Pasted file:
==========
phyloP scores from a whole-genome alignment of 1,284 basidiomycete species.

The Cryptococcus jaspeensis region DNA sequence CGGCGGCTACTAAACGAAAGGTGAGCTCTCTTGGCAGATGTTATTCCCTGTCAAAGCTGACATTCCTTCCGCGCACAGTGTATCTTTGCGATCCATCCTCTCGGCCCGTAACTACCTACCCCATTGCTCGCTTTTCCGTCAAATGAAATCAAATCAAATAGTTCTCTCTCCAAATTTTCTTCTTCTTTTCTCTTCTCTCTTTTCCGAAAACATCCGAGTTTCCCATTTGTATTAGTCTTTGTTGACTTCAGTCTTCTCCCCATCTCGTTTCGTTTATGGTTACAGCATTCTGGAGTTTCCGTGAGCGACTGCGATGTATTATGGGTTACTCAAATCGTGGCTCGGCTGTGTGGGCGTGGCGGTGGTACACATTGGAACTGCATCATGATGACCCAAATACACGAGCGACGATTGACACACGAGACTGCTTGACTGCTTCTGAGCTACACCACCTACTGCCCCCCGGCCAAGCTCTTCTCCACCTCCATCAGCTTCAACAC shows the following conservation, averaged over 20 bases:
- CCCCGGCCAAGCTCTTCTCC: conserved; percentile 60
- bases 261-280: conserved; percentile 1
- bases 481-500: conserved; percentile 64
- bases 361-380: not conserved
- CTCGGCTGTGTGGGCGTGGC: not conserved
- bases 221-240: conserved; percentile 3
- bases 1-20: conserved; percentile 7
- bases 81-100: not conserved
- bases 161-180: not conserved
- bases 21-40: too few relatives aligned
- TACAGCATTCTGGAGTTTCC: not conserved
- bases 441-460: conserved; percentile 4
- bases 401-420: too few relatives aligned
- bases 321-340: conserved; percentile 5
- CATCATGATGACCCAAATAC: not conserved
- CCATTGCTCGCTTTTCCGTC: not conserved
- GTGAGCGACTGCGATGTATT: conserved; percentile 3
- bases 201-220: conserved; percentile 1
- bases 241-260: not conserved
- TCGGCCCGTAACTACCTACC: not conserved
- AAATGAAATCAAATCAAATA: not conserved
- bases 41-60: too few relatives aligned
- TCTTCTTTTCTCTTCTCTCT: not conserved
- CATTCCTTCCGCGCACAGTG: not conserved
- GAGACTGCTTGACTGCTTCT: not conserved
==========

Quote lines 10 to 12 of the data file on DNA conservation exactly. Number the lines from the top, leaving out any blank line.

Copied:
- bases 81-100: not conserved
- bases 161-180: not conserved
- bases 21-40: too few relatives aligned